While it might not be at the top of your list of concerns, but if you are a homeowner with a septic system then you might be wondering long does your septic system last? Well on average, a new septic system will last for 20-30 years, but like most things involving your home this can change due to other factors. Your septic system longevity can be influenced by a variety of different factors. A durable septic system is one that is properly built and are well maintained over time.
So what are the main factors that affect the longevity of your septic system:
The Number of Bedrooms
There is a general assumption that at least 110 gallons of water per bedroom is used every day in the average home. This means that the more the bedrooms your home has then the more wastewater your septic system will have to handle. If your septic tank receives too much water at short intervals, the wastewater might be forced out of the septic tank and into the drain field before the bacteria finish breaking down the organic waste or before the other solids settle down. These solids might, therefore, end up in the drain field which can cause the system to fail.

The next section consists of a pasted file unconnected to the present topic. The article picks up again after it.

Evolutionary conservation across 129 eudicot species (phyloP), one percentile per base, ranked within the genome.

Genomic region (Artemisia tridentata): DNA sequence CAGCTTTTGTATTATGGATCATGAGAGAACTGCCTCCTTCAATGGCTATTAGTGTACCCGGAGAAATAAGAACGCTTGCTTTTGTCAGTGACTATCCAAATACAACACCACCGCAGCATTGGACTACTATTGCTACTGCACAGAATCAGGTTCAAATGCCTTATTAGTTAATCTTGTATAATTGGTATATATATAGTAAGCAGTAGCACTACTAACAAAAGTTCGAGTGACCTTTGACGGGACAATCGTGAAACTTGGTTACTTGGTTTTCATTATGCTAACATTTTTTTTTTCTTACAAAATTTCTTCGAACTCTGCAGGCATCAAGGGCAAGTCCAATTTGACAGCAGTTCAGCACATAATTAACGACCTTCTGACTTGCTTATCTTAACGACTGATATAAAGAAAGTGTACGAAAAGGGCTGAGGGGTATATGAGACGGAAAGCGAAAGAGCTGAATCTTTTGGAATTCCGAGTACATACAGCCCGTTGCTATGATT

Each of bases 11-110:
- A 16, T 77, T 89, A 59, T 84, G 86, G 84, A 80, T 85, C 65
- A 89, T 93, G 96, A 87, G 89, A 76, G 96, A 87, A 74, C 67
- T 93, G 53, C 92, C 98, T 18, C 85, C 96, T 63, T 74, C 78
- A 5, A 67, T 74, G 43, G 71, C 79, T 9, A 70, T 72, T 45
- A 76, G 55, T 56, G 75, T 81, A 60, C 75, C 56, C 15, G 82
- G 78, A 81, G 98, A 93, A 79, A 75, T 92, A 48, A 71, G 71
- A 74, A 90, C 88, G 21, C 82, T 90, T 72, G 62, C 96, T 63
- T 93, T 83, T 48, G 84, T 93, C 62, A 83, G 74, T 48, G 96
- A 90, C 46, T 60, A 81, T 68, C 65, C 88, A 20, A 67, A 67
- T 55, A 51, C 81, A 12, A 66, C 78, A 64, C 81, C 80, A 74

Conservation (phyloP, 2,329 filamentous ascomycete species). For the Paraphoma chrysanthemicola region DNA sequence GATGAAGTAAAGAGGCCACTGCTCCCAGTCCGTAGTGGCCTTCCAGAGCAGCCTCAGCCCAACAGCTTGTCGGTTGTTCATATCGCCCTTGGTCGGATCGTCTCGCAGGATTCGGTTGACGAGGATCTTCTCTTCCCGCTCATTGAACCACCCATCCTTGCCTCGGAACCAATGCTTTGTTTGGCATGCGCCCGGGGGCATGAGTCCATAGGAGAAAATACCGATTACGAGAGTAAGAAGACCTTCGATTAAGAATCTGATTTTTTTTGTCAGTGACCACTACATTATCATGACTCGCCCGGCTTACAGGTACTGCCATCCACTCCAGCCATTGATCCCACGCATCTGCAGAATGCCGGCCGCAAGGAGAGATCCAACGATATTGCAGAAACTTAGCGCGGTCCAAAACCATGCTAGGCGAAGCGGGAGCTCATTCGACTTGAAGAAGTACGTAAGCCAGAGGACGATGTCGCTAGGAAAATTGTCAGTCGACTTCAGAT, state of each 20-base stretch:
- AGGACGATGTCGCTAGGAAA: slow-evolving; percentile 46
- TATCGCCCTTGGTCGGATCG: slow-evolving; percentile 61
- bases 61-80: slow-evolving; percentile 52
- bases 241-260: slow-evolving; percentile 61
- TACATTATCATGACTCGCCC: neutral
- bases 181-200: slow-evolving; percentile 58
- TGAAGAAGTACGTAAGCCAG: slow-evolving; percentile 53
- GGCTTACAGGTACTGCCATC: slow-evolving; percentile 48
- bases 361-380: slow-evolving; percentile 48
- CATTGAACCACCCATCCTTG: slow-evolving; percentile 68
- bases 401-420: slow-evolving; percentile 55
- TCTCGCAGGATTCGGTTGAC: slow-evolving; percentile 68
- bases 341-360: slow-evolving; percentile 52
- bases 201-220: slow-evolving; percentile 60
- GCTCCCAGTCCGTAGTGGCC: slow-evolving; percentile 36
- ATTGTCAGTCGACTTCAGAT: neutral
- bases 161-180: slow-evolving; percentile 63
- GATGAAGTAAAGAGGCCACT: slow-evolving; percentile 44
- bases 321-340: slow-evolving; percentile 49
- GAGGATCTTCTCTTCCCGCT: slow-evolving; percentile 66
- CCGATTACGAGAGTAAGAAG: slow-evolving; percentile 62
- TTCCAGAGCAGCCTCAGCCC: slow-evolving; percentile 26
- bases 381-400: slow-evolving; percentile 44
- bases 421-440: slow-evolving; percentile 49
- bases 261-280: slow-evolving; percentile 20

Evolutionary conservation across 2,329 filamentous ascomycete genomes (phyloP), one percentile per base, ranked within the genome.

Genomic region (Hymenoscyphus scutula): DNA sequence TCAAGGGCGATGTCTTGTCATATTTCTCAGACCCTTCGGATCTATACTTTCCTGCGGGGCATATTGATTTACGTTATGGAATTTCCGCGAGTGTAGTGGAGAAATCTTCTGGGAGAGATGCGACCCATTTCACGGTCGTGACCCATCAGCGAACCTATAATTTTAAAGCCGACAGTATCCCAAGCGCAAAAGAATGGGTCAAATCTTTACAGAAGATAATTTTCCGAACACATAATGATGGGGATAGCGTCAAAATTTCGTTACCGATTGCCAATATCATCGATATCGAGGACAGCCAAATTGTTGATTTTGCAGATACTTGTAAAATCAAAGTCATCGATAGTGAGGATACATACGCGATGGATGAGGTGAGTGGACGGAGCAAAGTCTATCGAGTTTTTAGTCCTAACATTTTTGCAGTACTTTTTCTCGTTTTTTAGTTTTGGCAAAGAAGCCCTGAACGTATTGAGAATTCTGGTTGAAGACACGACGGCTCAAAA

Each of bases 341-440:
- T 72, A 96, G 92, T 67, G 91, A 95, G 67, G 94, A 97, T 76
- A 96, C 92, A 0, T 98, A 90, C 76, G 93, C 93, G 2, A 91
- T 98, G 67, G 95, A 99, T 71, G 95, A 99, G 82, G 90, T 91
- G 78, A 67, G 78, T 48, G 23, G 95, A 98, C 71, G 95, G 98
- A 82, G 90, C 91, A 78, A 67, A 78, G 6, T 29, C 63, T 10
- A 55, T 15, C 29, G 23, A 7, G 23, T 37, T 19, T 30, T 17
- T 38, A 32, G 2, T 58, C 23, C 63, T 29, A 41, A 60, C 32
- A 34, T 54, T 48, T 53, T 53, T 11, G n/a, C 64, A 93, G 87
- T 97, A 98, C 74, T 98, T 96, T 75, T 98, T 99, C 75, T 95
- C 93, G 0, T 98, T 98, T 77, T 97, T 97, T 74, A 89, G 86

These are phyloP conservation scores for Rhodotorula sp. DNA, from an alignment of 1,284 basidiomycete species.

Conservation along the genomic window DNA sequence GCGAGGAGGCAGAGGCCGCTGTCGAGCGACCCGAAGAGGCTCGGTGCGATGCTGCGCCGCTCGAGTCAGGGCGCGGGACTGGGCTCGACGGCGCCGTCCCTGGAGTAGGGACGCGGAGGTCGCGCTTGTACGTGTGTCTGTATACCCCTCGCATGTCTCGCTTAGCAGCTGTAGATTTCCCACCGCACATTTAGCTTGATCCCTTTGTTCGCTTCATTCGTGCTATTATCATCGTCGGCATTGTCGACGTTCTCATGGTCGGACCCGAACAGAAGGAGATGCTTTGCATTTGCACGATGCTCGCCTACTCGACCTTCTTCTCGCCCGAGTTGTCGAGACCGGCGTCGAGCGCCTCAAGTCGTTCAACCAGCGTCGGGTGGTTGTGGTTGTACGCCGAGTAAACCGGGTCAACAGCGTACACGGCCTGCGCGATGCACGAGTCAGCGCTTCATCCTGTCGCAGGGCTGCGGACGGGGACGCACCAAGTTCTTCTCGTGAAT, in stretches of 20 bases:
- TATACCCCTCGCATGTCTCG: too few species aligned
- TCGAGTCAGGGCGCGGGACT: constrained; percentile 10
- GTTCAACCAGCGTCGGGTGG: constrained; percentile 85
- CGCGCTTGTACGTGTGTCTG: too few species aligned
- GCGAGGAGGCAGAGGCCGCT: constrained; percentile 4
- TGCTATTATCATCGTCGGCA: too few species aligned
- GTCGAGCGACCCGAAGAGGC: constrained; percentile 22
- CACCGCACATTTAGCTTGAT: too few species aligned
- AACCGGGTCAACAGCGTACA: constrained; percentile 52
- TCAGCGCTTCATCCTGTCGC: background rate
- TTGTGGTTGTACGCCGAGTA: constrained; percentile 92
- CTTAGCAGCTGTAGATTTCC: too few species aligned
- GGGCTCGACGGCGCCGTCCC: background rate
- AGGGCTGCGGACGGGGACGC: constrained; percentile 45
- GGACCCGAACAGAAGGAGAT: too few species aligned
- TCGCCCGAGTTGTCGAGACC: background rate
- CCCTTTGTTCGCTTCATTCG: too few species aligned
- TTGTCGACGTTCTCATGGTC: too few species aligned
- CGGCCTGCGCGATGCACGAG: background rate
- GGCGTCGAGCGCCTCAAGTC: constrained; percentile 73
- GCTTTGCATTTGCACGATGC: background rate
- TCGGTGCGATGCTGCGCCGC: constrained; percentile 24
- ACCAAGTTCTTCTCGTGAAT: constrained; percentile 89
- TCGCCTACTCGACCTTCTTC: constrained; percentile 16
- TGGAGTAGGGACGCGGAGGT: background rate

The Products you Use
There are some household products that have chemical pollutants that can actually be toxic to the beneficial bacteria in the septic system. So if you are a septic system owner and continue to use such harmful products, then the septic system is probably going to be affected. This means you need to keep in mind the products that you are using in the home will directly impact the overall health and longevity of your septic system
Quality of Soil
The quality of soil will determine how durable your septic tank is. For instance, acidic groundwater can corrode a concrete septic tank. This is why an engineer should inspect your property in order to recommend the best septic system to install.
The 20-30 year period is the national lifespan average of septic systems. However, it is possible for the tanks to last for even up to 50 years or more depending on the soil conditions and how well the owner takes care of it.
Why do septic systems fail?
The septic tank is responsible for separating the solid organic waste from the liquid wastewater. Solid particles settle at the bottom of the tank forming the sludge while grease settles at the top forming the scum layer. As effluent flows from the tank into the drain field, some solids escape with the wastewater and over time, these solids cause the leach field to clog up. A clogged leach field cannot receive any more effluent and this leads to backups, odors and other characteristics of a failed septic system. Suffice it to say that all septic systems eventually fail just from normal use.